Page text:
Family Action is a registered charity providing practical, emotional and financial support to families and adults with mental health problems. They work to tackle some of the most complex and difficult issues facing families today – including financial hardship, domestic abuse, mental health problems, learning disabilities, or substance misuse and alcohol problems - helping 45,000 families a year in over 100 communities across England. The charity also operates a grants programme, dispersing emergency grants for essential items, and an educational grants information service.
Family Action was originally known as the Charity Organisation Society, which was founded in 1869 by a group of Victorian philanthropists including Octavia Hill, Helen Bosanquet, Lord Shaftesbury, William Gladstone, John Ruskin, Cardinal Manning and Beatrice and Sidney Webb. The society was established with the aim of co-ordinating charitable giving but quickly discovered that other types of support were also needed, and volunteers were trained in methods of ‘social casework’, the beginnings of modern day social work.
The COS successfully campaigned for the introduction of the first state pensions in 1908, and in 1938 were instrumental in establishing the first Citizens Advice Bureaux. In 1946 COS changed its name to Family Welfare Association, and continued to be at the forefront of developments in social work . In 2008, following a merger with another charity, Family Service Units (fsu), the organisation rebranded as Family Action.
The charity’s particular emphasis is working with whole families (“family” is self-defined and not restricted to blood relationships or marriage). Their work is grounded in the idea that you cannot deal with the problems of one individual without involving the whole family in the process. Parents’ problems need to be addressed in order that they are better able to care for their children; similarly the difficulties that children face can often be solved by working with the family together. The belief is that, given the right support, families can find their own solutions, however intractable their problems might appear. Family Action’s uniqueness as a service provider lies in its ability to help families (as a whole and as individuals) who have been unable to find help elsewhere; to give a practical response through grants as well as social work support and working with each family member to achieve a brighter future. Family Action operates throughout England and works in partnership with others in the local community, including schools, councils and health services. It has a staff of around 800, more than 500 volunteers, and an income of £23m (2007/08 figures).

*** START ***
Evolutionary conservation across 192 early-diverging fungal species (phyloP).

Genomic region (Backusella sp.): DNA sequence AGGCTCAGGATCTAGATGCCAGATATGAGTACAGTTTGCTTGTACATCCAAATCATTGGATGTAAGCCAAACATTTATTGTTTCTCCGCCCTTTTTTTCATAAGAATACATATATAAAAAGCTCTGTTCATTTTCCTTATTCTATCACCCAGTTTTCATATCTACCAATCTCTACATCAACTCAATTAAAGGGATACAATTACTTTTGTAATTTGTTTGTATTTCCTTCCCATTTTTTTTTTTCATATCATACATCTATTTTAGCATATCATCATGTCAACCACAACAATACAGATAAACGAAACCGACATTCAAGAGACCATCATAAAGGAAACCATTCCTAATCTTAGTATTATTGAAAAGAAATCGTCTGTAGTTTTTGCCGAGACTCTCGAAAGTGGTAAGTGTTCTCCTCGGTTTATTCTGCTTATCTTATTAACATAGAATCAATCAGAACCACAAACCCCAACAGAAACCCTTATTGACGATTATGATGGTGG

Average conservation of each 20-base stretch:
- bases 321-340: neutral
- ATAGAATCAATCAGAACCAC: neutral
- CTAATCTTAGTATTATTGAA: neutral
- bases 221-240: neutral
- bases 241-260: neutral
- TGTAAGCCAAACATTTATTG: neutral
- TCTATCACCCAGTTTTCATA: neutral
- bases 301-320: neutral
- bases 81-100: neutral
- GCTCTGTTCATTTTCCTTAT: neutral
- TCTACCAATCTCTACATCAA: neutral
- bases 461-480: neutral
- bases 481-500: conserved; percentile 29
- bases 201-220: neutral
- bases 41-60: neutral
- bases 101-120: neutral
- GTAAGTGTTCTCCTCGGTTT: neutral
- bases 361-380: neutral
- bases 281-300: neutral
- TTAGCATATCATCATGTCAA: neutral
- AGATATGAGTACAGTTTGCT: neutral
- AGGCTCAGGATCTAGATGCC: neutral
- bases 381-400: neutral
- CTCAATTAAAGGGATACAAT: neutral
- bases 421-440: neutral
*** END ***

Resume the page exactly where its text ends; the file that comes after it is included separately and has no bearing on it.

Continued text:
The charity runs its own centres, but it also works with some of the most marginalised and socially excluded families through the provision of home-based services. The charity’s work is very extensive and takes in a whole range of complex challenges, which are addressed through a diverse number of projects and working practices. Ever a pioneering organisation, its unique ‘Building Bridges’ and ‘Newpin’ services are continuing to break new ground in being the only services to work with adults who are experiencing mental health difficulties and with their children –supporting the needs of adults in their role as parents and responding to the related but separate needs of the children.
Other main activities include:
• Providing services, including parenting programmes and one to one support, to families in their own homes, as well as through schools, Children’s Centres and the charity’s own service bases.
• Supporting people who have experienced domestic abuse. They work with adults, children, schools and other agencies to deliver a range of services, providing practical and emotional support.
• Delivering a number of Young Carers’ services across England, providing support and information to help children understand their parents’ illness or disability and to express and understand their own feelings about their situation.
• The ‘Valuing Families’ service for parents with learning disabilities and their children. Support is provided on an outreach basis, working with families in their own homes
• WellFamily services in GP practices supporting individuals and families to tackle the social problems which often underpin medical referrals, such as housing, benefits and relationship issues.
• Providing almost £1million annually through the charity’s grants programme to individuals and families in need, helping with essential items such as beds, cookers and children's shoes.
• An Educational Grants Advisory Service (EGAS) offering a range of services providing information on funding for those in post-16 education in England. EGAS specialises in funding from charitable trusts and maintains a database of trusts and charities that assist students.
Family Action also uses its experience as a frontline service provider to campaign for change that will benefit other families in similar situations. Its policy and campaigns unit works to influence policy and practice, for example by responding to government consultations, initiatives and legislation, commissioning and undertaking original research, and campaigning publicly on issues facing vulnerable families.
- Madeleine Rooff, ‘’A Hundred Years of Family Welfare’’ 1972, (London: Michael Joseph)